Marxian Traditions and their Approach to Public Administration

Karl Marx has often been cited as the most powerful personality in the history of human civilization. He was a philosopher while being an economist, a socialist who was also a journalist and a historian who proposed the materialist conception of history. His views regarding his areas of work and interests are collectively termed as Marxian.

Karl Marx was a rebel in many ways which also contributed to his abilities to look and understand beyond the obvious. He firmly believed that the world cannot be changed just by generating ideas; changes can be brought in, only by real, physical activity. Even as s student Marx was deeply influenced by the work of German philosopher G.W.F.Hegel. It was Hegel who inspired Marx to switch from legal studies to philosophy; a fact Marx admitted in a letter to his father, justifying his decision. What is interesting is that, Hegel and his inspiration did not prevent Marx from comprehending the lacunae between the rational and the real in the philosophies of Hegel. One of his important works was his Critique of Hegel’s Philosophy of the Right. It is advisable to the reader to do a little background study about the philosophy and works of G.W.F. Hegel, to understand the above discussion in a better light.

It would only make sense to point out to the readers at this stage is that Marx wrote very little about bureaucracy as such, and mostly after 1843. However whatever little he wrote gives a clear understanding of his stand regarding the need and relevance of bureaucracy in a modern State. Marx believed that understanding the functionalism and structuralism of bureaucracy was critical because it is the political expression of the division of labor.

In his The Eighteenth Brumaire, Marx calls France as the abode to bureaucracy as opposed to Germany which in his opinion, up until then was the supreme example of oppressive bureaucratic conditions in the states. He suggests that bureaucracy create conditions which subjects people to gross manipulations.

Another important deviation from the Hegel influence can be viewed in the manner Marx and Hegel understood bureaucracy. According to Hegel public administration was a bridge between the State and civil societies. The state through bureaucracy joined various particular interest to arrive at one general interest.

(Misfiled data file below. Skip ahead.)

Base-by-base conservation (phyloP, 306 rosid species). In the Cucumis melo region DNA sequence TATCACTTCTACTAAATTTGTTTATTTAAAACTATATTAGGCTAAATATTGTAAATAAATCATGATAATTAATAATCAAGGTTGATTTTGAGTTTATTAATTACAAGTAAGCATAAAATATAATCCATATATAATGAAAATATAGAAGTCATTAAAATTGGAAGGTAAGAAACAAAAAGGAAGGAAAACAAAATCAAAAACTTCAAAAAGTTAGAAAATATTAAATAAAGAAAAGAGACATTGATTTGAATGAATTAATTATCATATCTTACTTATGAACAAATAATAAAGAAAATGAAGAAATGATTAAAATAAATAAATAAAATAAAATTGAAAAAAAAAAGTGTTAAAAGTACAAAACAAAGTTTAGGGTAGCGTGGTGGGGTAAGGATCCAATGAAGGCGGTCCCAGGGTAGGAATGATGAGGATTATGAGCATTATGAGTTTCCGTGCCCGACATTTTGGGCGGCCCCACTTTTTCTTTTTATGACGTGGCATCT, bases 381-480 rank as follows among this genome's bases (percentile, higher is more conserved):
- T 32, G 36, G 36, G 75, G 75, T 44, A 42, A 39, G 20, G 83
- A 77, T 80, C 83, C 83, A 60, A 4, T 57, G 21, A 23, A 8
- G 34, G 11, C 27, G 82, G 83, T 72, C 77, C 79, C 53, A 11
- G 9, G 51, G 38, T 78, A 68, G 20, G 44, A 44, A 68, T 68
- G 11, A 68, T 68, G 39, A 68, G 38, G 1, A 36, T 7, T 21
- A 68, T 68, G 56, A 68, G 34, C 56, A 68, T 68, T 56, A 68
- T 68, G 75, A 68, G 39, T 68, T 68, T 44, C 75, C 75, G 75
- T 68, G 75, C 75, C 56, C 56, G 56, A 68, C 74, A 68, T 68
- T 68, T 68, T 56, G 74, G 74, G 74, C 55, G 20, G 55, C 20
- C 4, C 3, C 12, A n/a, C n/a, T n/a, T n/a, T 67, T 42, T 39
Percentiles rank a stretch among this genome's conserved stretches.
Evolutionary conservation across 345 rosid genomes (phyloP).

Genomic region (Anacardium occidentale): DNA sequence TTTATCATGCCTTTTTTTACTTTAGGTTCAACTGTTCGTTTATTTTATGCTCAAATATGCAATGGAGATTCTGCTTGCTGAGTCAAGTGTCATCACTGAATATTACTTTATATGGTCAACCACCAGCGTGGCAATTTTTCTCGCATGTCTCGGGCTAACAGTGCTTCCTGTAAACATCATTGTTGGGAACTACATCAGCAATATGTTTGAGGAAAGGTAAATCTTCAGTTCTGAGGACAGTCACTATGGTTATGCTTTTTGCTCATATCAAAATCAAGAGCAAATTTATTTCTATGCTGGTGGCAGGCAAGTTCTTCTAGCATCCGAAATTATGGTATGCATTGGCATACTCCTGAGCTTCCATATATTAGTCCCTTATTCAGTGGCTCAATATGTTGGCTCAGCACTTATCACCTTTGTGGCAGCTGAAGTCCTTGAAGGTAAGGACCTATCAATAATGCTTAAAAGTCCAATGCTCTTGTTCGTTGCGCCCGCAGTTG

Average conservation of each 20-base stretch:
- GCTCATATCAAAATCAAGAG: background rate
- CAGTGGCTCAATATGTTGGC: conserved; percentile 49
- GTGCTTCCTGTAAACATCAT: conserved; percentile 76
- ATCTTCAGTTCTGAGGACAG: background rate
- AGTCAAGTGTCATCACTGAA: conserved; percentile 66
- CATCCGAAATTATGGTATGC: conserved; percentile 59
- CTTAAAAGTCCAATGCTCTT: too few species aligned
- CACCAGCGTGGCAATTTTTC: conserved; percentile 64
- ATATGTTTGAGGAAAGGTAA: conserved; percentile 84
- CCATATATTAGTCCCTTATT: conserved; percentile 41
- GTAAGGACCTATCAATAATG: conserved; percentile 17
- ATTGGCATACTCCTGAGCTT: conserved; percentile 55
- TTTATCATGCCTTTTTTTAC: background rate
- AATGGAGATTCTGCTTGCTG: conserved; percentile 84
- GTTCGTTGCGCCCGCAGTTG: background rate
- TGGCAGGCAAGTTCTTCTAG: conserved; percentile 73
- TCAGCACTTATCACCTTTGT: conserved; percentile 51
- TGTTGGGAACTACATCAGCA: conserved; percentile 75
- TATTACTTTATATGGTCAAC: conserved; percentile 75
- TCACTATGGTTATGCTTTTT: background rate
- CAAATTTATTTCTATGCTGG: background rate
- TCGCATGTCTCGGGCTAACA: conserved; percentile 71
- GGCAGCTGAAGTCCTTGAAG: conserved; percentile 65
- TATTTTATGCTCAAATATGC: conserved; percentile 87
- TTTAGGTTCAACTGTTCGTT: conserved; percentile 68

On the other hand Marx viewed that the State did not represent the general interest but the interests of the ruling or the dominant class. And obvious enough, this class was a part of the civil society. He went on to say that in a capitalist economy, the bureaucracy is aligned with the dominant class and it masquerades the interests of this dominant class as the general interest which is subsequently forced on the society.

While reading Marx on bureaucracy one can visualize it as an oppressive, mysterious system beyond the understanding or control of common people. It has certain symbols and secret ways of working and staunch traditions which makes it inherently incompetent in so many ways. Lenin was a follower of Marxian approach on bureaucracy and had ruled out any scope of it when the capitalism would be thrown out of Russian. But, after 1917, when he came into power, he could not help but rely on bureaucracy to help him run the State.

Marx was never oblivious to the growing popularity of bureaucracy and the need of public administration as an aspect of Government functioning, around the world. Nevertheless, this promulgation of bureaucracy did not prevent him to see the dangerous loopholes it carried.


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